Road racers were initially divided into four categories. The production class included MGs, the Porsche 356, the XK120, and other models competing in stock trim. The modified category (called sports cars by the SCCA until 1959) was the catchall for stripped-down and tuned-up production models, American-engined hybrids, limited-edition Ferraris and Maseratis, and home-built specials. Any car that didn't fit production or modified specifications raced in an unrestricted category. The Formula 3 class was for open-wheel single-seaters powered by tiny engines.
Casual enthusiasts competed with production models that could be driven to the track, raced, and--assuming all four wheels re-mained intact--driven home. Serious racers were more inclined to roll their own. The low cost of potent V-8s prompted the construction of hundreds of specials geared for competition in the modified (West Coast) and sports car (East Coast) categories. Hot-rodder Ak Miller built them to compete here and abroad. Max Balchowsky concocted nine Old Yallers powered by various domestic V-8s. In 1962, Roger Penske beat Dan Gurney and Jim Hall with his Zerex Special, a wrecked Cooper F1 racing car rejuvenated with new bodywork and an Indy-car engine.
Cozzi never dreamed of taking on the big guys; his challenge was convincing his dad that a teenager--with a little help--could build a car. The elder Cozzi treated his son's proposal like a bank loan application, asking the tough where, when, who, how, and at what price questions. The answers were ready: Nielsen would continue his advisory role. The family's basement--equipped with power tools and workbenches--would serve as the construction shop. Cozzi would take a one-term break from his engineering studies to complete the rolling chassis. Body fabrication and painting would be farmed out to pros. There was a cost accounting, but Cozzi doesn't recall the amount he submitted to his father.
After due consideration, the project was approved in 1954 with two restrictions: Cozzi had to resume college after ninety days, and he wouldn't dare ask to drive in races.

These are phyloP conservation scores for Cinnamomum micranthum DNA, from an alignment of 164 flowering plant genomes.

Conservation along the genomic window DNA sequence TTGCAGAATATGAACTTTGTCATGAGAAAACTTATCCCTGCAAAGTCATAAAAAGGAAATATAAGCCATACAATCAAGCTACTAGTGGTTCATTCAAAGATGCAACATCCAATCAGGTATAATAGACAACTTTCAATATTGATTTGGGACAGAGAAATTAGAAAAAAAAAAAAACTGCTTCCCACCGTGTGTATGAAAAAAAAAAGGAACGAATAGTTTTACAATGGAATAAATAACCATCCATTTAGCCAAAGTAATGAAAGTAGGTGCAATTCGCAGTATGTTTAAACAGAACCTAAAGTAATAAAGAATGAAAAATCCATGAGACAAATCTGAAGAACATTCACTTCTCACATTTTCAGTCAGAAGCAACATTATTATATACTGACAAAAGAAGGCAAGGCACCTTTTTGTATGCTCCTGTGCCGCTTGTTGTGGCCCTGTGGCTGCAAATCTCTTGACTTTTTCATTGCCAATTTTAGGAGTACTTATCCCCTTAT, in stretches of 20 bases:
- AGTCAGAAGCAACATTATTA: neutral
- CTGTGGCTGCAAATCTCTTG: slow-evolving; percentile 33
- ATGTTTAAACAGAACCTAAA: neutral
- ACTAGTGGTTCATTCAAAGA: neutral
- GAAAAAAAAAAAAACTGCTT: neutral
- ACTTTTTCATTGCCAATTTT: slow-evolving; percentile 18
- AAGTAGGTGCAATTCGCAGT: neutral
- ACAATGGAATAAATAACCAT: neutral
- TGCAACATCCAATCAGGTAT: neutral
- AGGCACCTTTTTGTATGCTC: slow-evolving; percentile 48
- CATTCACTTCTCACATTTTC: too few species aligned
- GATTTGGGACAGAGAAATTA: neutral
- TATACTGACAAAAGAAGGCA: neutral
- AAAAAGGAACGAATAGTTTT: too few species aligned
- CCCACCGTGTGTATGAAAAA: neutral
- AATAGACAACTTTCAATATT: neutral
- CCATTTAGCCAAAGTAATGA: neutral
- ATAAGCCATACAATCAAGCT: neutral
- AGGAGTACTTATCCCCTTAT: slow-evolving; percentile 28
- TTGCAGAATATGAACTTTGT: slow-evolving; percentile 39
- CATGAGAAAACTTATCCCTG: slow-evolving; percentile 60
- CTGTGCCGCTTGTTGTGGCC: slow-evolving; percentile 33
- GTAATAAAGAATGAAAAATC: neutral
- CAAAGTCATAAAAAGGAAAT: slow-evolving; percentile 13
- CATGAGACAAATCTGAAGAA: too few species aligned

Shortly thereafter, a wrecked 1953 Jaguar XK120M (blessed with a Special Equipment 180-hp engine) arrived in the family's driveway. The bones were quickly picked clean and Cozzi began a twelve-hours-per-day regimen of cutting, welding, and fabricating.
Like all ambitious projects, there were hitches and hallelujahs. A tidy ladder frame was built using 3.5-inch-diameter steel tubing. Chassis construction was finished on time, but the first body builder didn't pan out and the second one took three times longer than anticipated. The donor car's rear axle was bent, there was a glitch in the lubrication system, and the brakes initially felt spongy.
Sometime in between Nielsen's body-section drawings, panels power-hammered to shape in one day, and the final aluminum massage by master body sculptor Jack Hagemann, the fairy princess blessed the Cozzi Special with the beauty of line, form, and proportion that is always sought but rarely achieved.
After a coat of paint, Cozzi's car proved so dependable on weekend drives around San Francisco that he began considering a friend's suggestion to enter nearby road races. Nadeau Bourgeault, a local shoe with a sensitive touch, was tapped to drive.